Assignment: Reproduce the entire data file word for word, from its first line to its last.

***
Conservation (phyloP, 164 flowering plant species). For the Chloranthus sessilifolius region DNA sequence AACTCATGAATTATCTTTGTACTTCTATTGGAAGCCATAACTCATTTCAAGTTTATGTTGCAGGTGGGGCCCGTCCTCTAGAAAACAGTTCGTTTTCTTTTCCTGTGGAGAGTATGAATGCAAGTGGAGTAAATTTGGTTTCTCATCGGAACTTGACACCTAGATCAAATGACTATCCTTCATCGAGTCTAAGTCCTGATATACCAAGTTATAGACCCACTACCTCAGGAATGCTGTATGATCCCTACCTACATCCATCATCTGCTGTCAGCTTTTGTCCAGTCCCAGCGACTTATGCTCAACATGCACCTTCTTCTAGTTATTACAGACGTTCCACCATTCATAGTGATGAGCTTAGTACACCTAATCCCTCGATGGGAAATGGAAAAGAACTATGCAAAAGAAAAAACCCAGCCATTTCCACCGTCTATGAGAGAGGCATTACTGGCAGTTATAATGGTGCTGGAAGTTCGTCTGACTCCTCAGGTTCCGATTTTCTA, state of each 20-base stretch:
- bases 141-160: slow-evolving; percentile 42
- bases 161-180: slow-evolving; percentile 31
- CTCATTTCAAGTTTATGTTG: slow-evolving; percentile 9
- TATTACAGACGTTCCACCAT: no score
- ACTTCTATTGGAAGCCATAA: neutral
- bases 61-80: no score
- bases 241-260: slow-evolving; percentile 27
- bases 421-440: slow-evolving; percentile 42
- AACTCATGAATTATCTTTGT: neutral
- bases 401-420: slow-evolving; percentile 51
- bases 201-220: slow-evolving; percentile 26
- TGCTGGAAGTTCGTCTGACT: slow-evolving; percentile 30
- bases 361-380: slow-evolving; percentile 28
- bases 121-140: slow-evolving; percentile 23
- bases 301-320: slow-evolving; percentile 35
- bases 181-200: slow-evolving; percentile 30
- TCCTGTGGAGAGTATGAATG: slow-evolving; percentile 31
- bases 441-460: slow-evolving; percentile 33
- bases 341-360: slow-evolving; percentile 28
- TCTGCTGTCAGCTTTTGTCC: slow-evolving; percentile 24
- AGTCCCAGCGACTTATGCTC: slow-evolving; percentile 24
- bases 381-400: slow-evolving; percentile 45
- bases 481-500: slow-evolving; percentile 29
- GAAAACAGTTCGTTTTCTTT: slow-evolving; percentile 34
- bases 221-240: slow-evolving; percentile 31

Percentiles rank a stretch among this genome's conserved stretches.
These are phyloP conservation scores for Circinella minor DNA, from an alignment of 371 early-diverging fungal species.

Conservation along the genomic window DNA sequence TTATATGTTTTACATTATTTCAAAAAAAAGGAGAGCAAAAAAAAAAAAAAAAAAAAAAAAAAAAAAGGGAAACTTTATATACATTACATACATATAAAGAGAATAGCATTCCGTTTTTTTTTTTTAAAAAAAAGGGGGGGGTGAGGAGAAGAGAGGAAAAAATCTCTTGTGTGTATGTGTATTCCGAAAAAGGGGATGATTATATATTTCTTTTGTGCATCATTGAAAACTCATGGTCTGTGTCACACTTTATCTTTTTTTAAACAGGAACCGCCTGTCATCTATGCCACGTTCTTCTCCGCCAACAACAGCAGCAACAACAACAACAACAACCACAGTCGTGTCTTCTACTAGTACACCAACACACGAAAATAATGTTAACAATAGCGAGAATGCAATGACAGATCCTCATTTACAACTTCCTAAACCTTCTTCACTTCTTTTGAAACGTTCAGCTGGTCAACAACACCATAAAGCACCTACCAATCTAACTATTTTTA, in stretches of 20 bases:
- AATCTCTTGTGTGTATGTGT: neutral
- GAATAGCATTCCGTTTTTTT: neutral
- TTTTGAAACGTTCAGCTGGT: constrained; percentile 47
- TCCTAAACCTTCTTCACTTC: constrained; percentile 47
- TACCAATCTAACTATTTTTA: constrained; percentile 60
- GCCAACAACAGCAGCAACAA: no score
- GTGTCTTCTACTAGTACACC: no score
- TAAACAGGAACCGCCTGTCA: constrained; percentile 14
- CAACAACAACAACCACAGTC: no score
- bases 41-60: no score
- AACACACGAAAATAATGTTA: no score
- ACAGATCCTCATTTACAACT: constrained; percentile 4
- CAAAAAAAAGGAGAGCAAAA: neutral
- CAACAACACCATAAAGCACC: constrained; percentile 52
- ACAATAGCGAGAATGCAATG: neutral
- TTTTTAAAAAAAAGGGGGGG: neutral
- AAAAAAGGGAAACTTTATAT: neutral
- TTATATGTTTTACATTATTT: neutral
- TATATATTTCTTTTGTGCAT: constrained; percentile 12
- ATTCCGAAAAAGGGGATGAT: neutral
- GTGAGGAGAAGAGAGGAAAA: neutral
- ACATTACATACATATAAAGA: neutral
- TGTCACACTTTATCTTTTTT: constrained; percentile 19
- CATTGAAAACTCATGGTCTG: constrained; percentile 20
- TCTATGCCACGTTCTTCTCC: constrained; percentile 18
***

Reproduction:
Conservation (phyloP, 164 flowering plant species). For the Chloranthus sessilifolius region DNA sequence AACTCATGAATTATCTTTGTACTTCTATTGGAAGCCATAACTCATTTCAAGTTTATGTTGCAGGTGGGGCCCGTCCTCTAGAAAACAGTTCGTTTTCTTTTCCTGTGGAGAGTATGAATGCAAGTGGAGTAAATTTGGTTTCTCATCGGAACTTGACACCTAGATCAAATGACTATCCTTCATCGAGTCTAAGTCCTGATATACCAAGTTATAGACCCACTACCTCAGGAATGCTGTATGATCCCTACCTACATCCATCATCTGCTGTCAGCTTTTGTCCAGTCCCAGCGACTTATGCTCAACATGCACCTTCTTCTAGTTATTACAGACGTTCCACCATTCATAGTGATGAGCTTAGTACACCTAATCCCTCGATGGGAAATGGAAAAGAACTATGCAAAAGAAAAAACCCAGCCATTTCCACCGTCTATGAGAGAGGCATTACTGGCAGTTATAATGGTGCTGGAAGTTCGTCTGACTCCTCAGGTTCCGATTTTCTA, state of each 20-base stretch:
- bases 141-160: slow-evolving; percentile 42
- bases 161-180: slow-evolving; percentile 31
- CTCATTTCAAGTTTATGTTG: slow-evolving; percentile 9
- TATTACAGACGTTCCACCAT: no score
- ACTTCTATTGGAAGCCATAA: neutral
- bases 61-80: no score
- bases 241-260: slow-evolving; percentile 27
- bases 421-440: slow-evolving; percentile 42
- AACTCATGAATTATCTTTGT: neutral
- bases 401-420: slow-evolving; percentile 51
- bases 201-220: slow-evolving; percentile 26
- TGCTGGAAGTTCGTCTGACT: slow-evolving; percentile 30
- bases 361-380: slow-evolving; percentile 28
- bases 121-140: slow-evolving; percentile 23
- bases 301-320: slow-evolving; percentile 35
- bases 181-200: slow-evolving; percentile 30
- TCCTGTGGAGAGTATGAATG: slow-evolving; percentile 31
- bases 441-460: slow-evolving; percentile 33
- bases 341-360: slow-evolving; percentile 28
- TCTGCTGTCAGCTTTTGTCC: slow-evolving; percentile 24
- AGTCCCAGCGACTTATGCTC: slow-evolving; percentile 24
- bases 381-400: slow-evolving; percentile 45
- bases 481-500: slow-evolving; percentile 29
- GAAAACAGTTCGTTTTCTTT: slow-evolving; percentile 34
- bases 221-240: slow-evolving; percentile 31

Percentiles rank a stretch among this genome's conserved stretches.
These are phyloP conservation scores for Circinella minor DNA, from an alignment of 371 early-diverging fungal species.

Conservation along the genomic window DNA sequence TTATATGTTTTACATTATTTCAAAAAAAAGGAGAGCAAAAAAAAAAAAAAAAAAAAAAAAAAAAAAGGGAAACTTTATATACATTACATACATATAAAGAGAATAGCATTCCGTTTTTTTTTTTTAAAAAAAAGGGGGGGGTGAGGAGAAGAGAGGAAAAAATCTCTTGTGTGTATGTGTATTCCGAAAAAGGGGATGATTATATATTTCTTTTGTGCATCATTGAAAACTCATGGTCTGTGTCACACTTTATCTTTTTTTAAACAGGAACCGCCTGTCATCTATGCCACGTTCTTCTCCGCCAACAACAGCAGCAACAACAACAACAACAACCACAGTCGTGTCTTCTACTAGTACACCAACACACGAAAATAATGTTAACAATAGCGAGAATGCAATGACAGATCCTCATTTACAACTTCCTAAACCTTCTTCACTTCTTTTGAAACGTTCAGCTGGTCAACAACACCATAAAGCACCTACCAATCTAACTATTTTTA, in stretches of 20 bases:
- AATCTCTTGTGTGTATGTGT: neutral
- GAATAGCATTCCGTTTTTTT: neutral
- TTTTGAAACGTTCAGCTGGT: constrained; percentile 47
- TCCTAAACCTTCTTCACTTC: constrained; percentile 47
- TACCAATCTAACTATTTTTA: constrained; percentile 60
- GCCAACAACAGCAGCAACAA: no score
- GTGTCTTCTACTAGTACACC: no score
- TAAACAGGAACCGCCTGTCA: constrained; percentile 14
- CAACAACAACAACCACAGTC: no score
- bases 41-60: no score
- AACACACGAAAATAATGTTA: no score
- ACAGATCCTCATTTACAACT: constrained; percentile 4
- CAAAAAAAAGGAGAGCAAAA: neutral
- CAACAACACCATAAAGCACC: constrained; percentile 52
- ACAATAGCGAGAATGCAATG: neutral
- TTTTTAAAAAAAAGGGGGGG: neutral
- AAAAAAGGGAAACTTTATAT: neutral
- TTATATGTTTTACATTATTT: neutral
- TATATATTTCTTTTGTGCAT: constrained; percentile 12
- ATTCCGAAAAAGGGGATGAT: neutral
- GTGAGGAGAAGAGAGGAAAA: neutral
- ACATTACATACATATAAAGA: neutral
- TGTCACACTTTATCTTTTTT: constrained; percentile 19
- CATTGAAAACTCATGGTCTG: constrained; percentile 20
- TCTATGCCACGTTCTTCTCC: constrained; percentile 18